I already know Palpatine is powerful, but what’s the point in telling me that he doesn’t like other people to know about his power? Wouldn’t it add to his mystique? He already has control of the Empire and the Senate, and got rid of the Jedi, who is going to actually be able to take him out now?

I did like the moments with the rebels though. I liked that the leader of the Free Ryloth Movement had to regularly tell himself that they were freedom fighters and not terrorists. I liked how everyone had a motivation for everything thing that they were doing. I even liked how Palpatine knew that things were about to get way out of hand, but he just let it happen because he wanted to see how it would play out.

I loved how one of his governors’ career was almost totally ruined and Palpatine was like, well now she’ll know better.

Lords of the Sith actually comes before Tarkin chronologically, but I think that reading them in reversed order does the best to answer the question of who was the bait and who was the vessel of the two Sith lords. I’ve written a full post about it, and, earlier in the post, provided the link. So if you want to know my answer to that question, you should scroll back up and click on it.

Still, if you want to read about Darths Vader and Sidious going on an adventure to show people what’s good, Lords of the Sith is a great read. It’s quick and largely exciting, I just didn’t appreciate Palpatine’s fighting.

Bucky Barnes: The Winter Soldier, Vol. 1: The Man on the Wall by Ales Kot

 

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Photo Credit: Goodreads

I am a Bucky Barnes fan.

From the moment Captain America: The First Avenger presented me with this story about two best friends who go to war together, I knew that I would forever be a fan of this character. One of the second trades that I bought, after my first foray into American comics with Marvel’s Civil War, was Captain America & Bucky: The Life Story of Bucky Barnes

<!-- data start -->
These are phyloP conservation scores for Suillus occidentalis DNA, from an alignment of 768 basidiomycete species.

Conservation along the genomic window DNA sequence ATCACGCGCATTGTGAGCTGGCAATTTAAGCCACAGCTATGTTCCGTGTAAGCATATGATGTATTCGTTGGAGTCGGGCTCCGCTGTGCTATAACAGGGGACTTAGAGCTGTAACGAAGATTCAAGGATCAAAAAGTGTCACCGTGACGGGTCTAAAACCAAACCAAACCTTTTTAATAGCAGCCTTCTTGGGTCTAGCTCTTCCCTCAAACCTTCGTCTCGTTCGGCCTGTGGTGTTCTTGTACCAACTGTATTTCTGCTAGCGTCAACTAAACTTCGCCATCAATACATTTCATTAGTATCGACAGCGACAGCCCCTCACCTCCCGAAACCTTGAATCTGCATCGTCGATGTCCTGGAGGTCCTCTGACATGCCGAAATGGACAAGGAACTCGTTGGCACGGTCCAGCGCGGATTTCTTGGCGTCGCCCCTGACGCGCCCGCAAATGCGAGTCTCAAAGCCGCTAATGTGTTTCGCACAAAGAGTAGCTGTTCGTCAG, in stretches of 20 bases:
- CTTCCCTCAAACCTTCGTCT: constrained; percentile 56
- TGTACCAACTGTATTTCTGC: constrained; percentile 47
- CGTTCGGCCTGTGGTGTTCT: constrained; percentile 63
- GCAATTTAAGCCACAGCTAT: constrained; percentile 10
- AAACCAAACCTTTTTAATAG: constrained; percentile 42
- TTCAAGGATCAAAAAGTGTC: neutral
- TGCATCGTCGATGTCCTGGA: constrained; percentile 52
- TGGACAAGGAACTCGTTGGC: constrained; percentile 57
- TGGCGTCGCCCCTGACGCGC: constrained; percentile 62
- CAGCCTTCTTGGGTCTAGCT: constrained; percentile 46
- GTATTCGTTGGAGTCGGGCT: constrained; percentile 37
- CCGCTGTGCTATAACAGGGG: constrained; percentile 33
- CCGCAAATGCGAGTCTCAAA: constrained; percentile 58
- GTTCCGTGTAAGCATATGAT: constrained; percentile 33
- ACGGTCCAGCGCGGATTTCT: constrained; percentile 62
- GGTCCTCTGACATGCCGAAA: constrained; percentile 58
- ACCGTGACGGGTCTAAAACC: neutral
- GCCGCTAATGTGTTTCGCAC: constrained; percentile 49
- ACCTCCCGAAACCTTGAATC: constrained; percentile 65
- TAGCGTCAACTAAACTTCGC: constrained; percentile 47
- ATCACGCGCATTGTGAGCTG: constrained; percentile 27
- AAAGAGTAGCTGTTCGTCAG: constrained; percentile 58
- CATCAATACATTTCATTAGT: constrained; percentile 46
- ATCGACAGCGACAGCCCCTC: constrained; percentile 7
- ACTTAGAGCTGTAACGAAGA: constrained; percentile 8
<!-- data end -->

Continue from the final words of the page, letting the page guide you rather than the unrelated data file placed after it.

I’ve been crying ever since.

So when I found out that Bucky had a recent run of comics, I figured I’d take a look at it. The recent runs of Gambit and Hawkeye were relatively good, so I figured why not?

In Ales Kot’s run of Bucky Barnes: The Winter Soldier, Bucky replaces Nick Fury as the Man On The Wall. He runs an international space station with Daisy Johnson, and travels the galaxy looking for –

I’m sorry, I didn’t understand half of what was going on in this trade. Seriously, the first arc of the Cyborg comic made more sense than this.

He blew up a counsel of aliens (possibly their whole planet) in the first issue, had a conversation with Daisy in the second, went to find Loki in the third, we get to know a Bucky from 200 years in the future in the fourth issue, and Crossbones shows up in the fifth. I was beyond lost.

I appreciated the fact that Bucky Barnes was given his own series, because I honestly wouldn’t have known what to do with him, but I just could not understand what was going on here. I did like the issues with Loki and a future Bucky, though. Those issues were interesting, but the rest of it, or rather the why of it, was too confusing.

In any case, now I know better for next time.

If you would like to keep up with me and my adventures in appreciating the many different types of literature, please be sure to subscribe to this blog. If you just want to chat with me about these particular works, make sure to hit me up in the comment section.